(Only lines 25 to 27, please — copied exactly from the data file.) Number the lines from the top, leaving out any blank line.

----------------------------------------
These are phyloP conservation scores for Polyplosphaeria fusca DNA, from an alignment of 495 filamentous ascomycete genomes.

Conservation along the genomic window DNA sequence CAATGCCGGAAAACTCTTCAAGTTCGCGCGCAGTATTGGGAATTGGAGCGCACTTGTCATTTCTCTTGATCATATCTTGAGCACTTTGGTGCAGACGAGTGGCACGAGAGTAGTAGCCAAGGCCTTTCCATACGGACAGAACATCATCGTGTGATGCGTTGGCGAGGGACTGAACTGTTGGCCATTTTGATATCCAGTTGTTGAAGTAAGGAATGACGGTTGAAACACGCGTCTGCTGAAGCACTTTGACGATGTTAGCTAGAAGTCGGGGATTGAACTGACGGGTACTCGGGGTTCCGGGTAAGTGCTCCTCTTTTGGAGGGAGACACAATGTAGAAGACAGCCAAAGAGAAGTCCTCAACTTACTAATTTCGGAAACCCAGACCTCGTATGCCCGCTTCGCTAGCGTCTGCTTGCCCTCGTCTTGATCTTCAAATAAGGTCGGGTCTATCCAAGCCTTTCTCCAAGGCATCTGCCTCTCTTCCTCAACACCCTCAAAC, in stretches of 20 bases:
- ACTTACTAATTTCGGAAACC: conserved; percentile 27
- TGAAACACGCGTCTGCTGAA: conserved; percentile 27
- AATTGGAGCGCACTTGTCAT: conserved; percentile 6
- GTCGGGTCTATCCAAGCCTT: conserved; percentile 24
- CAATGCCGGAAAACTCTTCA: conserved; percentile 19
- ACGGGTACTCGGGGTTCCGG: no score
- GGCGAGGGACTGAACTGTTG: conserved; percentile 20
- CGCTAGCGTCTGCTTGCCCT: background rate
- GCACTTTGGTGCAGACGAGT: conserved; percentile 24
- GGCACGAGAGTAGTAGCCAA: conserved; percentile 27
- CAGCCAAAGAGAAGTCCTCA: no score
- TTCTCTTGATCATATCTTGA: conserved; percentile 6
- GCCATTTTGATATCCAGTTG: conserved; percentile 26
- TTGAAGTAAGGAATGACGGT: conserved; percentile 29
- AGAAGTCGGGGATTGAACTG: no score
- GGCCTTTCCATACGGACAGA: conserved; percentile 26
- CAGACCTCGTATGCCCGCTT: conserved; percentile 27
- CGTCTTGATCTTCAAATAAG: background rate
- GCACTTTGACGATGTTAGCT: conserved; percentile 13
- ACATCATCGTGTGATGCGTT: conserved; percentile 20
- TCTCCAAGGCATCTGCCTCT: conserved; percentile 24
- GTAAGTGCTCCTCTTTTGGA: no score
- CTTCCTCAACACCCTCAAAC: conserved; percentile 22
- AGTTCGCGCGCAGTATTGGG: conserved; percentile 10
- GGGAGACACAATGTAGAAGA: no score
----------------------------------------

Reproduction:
- CTTCCTCAACACCCTCAAAC: conserved; percentile 22
- AGTTCGCGCGCAGTATTGGG: conserved; percentile 10
- GGGAGACACAATGTAGAAGA: no score